4) Pocklington thought he was indestructible and untouchable and he thought he was the smartest guy in the room. He was part of a group of western business guys who all are now viewed as being blowhards and egoists-- Pocklington, Murrey Pezin and Nelson Skalbania are not viewed in the best of lights for how they ran their businesses and more importantly how their businesses were organized. The down fall of all three are taught as cases studies in some unis as examples of how businesses go wrong.
5) The Canadian buck was low in the mid to late 80's and some people do not realize how bad that affected revenues. Many players were paid in US currency
6) take a look at how Pocklington got into trouble during his bankruptcy hearing to get an idea of how he views himself and being not accountable to those of power. I have been through a bankruptcy and he for him to play dumb and blame the lawyer is funny.


Here are some facts. For home playoff games the oilers were making between 1.5m to 2.5m depending on the source per game. Pocklington took the money to bail out other business and to try to pay down the outstanding loans(mostly the interest) that is one reason why the coffey trade occurred. Coffey found out how much other top D-men where making he was the first one to try to force Pocklington to pay him more (at this time salaries were not public). Many of the agents Pocklington dealt with did not talk with other agents to compare who was getting what (this goes to how Alan Eagelson ran the NHLPA and that is another story)-- Coffey's agent found out what others were getting and he wanted it for Coffey ( there is more to the trade then just money--but it gets into the he said/she said arena)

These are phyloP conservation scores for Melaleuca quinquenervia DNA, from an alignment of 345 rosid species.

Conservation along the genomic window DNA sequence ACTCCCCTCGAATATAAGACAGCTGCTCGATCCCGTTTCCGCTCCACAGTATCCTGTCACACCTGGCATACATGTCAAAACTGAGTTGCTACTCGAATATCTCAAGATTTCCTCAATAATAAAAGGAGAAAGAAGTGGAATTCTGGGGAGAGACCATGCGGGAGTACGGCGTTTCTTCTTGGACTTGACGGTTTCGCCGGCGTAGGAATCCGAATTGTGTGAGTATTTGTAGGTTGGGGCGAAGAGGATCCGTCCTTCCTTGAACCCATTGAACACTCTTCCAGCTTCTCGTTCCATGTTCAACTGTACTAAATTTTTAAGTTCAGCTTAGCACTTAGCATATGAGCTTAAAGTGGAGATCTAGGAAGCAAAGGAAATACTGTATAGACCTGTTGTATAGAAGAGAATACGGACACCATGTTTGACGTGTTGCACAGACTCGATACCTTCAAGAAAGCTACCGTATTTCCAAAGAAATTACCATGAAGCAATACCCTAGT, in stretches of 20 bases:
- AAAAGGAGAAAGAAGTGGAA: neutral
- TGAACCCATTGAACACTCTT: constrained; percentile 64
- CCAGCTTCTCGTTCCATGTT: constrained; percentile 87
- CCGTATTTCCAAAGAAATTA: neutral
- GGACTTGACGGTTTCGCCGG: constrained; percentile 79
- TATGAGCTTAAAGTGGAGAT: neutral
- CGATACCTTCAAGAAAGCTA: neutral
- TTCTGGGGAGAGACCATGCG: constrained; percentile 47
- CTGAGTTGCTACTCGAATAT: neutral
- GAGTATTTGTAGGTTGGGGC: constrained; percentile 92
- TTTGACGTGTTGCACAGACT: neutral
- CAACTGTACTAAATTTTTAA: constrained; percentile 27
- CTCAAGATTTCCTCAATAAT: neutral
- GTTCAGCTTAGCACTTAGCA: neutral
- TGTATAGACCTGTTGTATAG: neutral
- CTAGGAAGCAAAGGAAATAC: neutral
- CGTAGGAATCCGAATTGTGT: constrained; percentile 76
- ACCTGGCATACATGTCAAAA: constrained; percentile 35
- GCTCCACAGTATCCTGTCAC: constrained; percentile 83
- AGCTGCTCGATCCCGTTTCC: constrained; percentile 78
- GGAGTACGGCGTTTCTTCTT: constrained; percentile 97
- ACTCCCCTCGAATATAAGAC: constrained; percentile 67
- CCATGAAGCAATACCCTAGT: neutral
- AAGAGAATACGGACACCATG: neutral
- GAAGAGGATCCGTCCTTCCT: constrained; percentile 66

You're clearly very plugged in on all of this.

I was just a kid in the 80s but several individuals close to me were involved, in anywhere from the business to the legal sides of things with those Pocklington/Skalbania/Pezhin/Barath-type shysters and it was not pretty. They probably screwed over the majority of Albertan real estate developers at one point or another on shady practices or failed projects.